Oh, this is great, truly lovely

Snippa:

In 2017 I wrote a blog on an obscure subject: Japanse Exchange Traded funds. I said at the time:

OK:

The second is broader, and is a liquidity issue. If there is a run on these funds in the event of a stock market downturn I can see them adding to liquidity pressure as they effectively leverage the underlying assets by double quoting them. This could ratchet a downturn in market sentiment and add to instability, effectively reflecting the burst of a double bubble. Anything that can do that is dangerous.

Well, no, that’s nonsense, but OK. Now, today:

The Bank of Japan has launched an unusual lending facility for exchange traded funds as it tries to mitigate the market impact of its ultra-aggressive monetary policy.

Under the new facility, brokers will be able to borrow some of the central bank’s ¥28tn ($256bn) holdings in equity ETFs for up to a year, at interest rates to be determined by auction.

The new facility, first announced in April, is intended to boost liquidity in a Japanese ETF sector dominated by the central bank, which owns two-thirds of the total outstanding stock and has come under fire for allegedly distorting the market.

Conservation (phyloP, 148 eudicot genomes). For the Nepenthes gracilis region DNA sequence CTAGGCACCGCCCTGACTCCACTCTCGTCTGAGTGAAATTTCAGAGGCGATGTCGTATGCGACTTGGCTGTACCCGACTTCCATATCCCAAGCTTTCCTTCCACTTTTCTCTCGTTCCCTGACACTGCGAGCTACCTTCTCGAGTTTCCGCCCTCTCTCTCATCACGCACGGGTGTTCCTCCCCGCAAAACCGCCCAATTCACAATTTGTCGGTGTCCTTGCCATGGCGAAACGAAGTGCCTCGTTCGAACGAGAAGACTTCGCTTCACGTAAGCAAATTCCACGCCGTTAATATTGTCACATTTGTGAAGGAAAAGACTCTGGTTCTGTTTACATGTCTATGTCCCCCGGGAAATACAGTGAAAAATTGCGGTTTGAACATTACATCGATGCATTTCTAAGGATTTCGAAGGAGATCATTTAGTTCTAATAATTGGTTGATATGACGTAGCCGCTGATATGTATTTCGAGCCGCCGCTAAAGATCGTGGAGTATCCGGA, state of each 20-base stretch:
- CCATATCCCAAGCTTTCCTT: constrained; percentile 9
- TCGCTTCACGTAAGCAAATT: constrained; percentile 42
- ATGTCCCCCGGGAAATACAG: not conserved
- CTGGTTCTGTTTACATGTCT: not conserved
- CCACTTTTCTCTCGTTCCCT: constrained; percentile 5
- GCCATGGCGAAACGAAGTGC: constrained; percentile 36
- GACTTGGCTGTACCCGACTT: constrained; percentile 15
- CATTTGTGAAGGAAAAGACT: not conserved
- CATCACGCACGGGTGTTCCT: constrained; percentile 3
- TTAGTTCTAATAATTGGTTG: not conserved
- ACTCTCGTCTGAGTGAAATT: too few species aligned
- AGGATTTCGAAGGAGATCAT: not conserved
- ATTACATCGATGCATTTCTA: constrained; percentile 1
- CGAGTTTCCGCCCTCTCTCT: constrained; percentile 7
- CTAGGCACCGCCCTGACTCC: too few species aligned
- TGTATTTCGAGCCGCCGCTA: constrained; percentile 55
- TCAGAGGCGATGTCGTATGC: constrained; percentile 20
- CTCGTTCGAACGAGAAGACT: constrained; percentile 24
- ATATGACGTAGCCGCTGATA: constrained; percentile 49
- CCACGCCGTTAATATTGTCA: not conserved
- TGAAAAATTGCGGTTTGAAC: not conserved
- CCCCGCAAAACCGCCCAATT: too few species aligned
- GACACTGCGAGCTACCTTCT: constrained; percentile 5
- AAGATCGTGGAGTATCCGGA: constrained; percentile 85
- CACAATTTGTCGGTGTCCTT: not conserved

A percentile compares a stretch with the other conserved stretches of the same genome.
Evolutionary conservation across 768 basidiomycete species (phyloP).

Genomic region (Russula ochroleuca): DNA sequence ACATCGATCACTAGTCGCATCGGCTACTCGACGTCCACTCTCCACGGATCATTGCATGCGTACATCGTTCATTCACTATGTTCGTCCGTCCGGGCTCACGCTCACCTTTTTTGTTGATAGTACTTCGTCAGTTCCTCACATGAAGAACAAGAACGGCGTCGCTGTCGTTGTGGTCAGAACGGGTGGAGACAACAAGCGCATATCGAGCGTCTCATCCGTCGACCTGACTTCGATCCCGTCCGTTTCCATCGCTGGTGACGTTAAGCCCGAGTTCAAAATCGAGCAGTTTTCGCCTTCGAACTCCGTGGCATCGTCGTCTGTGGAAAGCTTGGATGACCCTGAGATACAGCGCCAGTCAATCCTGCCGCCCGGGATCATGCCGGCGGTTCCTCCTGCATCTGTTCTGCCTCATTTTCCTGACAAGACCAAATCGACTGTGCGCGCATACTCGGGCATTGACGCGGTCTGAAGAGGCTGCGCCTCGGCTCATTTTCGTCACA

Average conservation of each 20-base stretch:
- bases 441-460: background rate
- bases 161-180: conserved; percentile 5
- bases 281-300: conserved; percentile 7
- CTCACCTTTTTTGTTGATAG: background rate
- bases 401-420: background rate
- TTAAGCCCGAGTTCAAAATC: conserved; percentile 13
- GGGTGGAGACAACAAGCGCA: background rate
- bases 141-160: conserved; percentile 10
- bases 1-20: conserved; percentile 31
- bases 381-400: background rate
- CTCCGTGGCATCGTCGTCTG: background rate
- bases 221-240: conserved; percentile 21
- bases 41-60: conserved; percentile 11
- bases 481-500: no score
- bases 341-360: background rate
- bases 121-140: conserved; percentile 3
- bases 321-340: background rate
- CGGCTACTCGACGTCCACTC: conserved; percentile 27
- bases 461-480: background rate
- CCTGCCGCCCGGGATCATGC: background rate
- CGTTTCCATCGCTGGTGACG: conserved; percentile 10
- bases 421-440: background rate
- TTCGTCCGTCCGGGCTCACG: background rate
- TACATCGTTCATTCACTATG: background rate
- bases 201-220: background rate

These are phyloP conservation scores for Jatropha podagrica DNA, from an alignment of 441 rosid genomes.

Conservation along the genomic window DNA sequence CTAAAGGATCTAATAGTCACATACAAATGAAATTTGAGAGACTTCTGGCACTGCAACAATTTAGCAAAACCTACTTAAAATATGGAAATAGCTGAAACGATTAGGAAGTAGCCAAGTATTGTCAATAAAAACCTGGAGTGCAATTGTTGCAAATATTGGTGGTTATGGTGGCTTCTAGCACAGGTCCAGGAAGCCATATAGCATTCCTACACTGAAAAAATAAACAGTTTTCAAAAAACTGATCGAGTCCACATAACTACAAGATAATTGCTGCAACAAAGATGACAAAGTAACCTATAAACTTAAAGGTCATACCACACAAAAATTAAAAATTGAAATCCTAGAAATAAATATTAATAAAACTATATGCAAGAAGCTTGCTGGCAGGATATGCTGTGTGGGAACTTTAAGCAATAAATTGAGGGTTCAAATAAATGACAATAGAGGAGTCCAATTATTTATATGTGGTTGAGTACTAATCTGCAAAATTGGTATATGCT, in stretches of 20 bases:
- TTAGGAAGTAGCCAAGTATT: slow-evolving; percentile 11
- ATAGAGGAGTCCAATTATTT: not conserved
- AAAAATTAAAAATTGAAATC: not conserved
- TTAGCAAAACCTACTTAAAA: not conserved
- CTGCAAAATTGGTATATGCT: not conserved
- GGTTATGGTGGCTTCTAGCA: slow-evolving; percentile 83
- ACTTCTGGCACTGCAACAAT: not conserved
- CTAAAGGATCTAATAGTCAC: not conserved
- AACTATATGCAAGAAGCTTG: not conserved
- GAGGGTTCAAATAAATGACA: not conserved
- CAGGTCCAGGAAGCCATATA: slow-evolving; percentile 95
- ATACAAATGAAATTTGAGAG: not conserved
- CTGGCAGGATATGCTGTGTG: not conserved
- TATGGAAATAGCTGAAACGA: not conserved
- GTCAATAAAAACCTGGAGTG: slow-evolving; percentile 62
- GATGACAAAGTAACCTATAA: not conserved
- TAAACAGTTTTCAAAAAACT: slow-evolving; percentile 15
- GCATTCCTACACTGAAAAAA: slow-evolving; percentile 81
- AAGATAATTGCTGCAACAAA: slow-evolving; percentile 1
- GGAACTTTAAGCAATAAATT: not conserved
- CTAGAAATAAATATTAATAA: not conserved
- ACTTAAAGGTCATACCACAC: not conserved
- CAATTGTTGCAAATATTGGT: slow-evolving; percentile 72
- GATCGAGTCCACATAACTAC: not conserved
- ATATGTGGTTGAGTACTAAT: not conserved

Hmm, interesting. The connection between those two is difficult to see. Other than that they’re both about Japanese ETFs. For one is about the EFTs themselves contributing to a lack of liquidity in the event of a market downturn. The other is the BoJ saying that their own buying is leading to a lack of liquidity in ETFs. Therefore they’re launching a borrowing program. You know, just like institutions do, lending stock and all that.

So, Spudda:

So, they admit the policy was a mistake.

And they admit that there is a real problem with liquidity.

I rest my case.

Those who devote themselves to dogma cannot see real issues arising. Thankfully, some of us can.

Remarkable, isn’t it? ETFs causing a lack of liquidity is different from the BoJ causing such a lack in ETFs. But The Murphmeister is still right. ‘Cuz, you know, something happened in Japanese ETFs.

10 thoughts on “Oh, this is great, truly lovely”

  1. So, they admit the policy was a mistake.
    And they admit that there is a real problem with liquidity.
    I rest my case.
    Those who devote themselves to dogma cannot see real issues arising. Thankfully, some of us can.

    A textbook example of the scientific method in action, from the furious-fisted blogger in the unimpressive end terrace in Ely

  2. How in buggery did the central bank end up with $256bn in ETFs on it’s books? Ok, it’s Japan, they do like a bit of cross-holding now and then, but really?

  3. I actually believe Murphy is a bit thick.. too often he steps out of his comfort zone and announces on things he has no insight on., this is one of those occasions

    Good to see a couple of old punk rockers pulling him up.. Topper I hope is out of rehab and back on the snares, and good old Charlie still a UK Sub at the age of 75..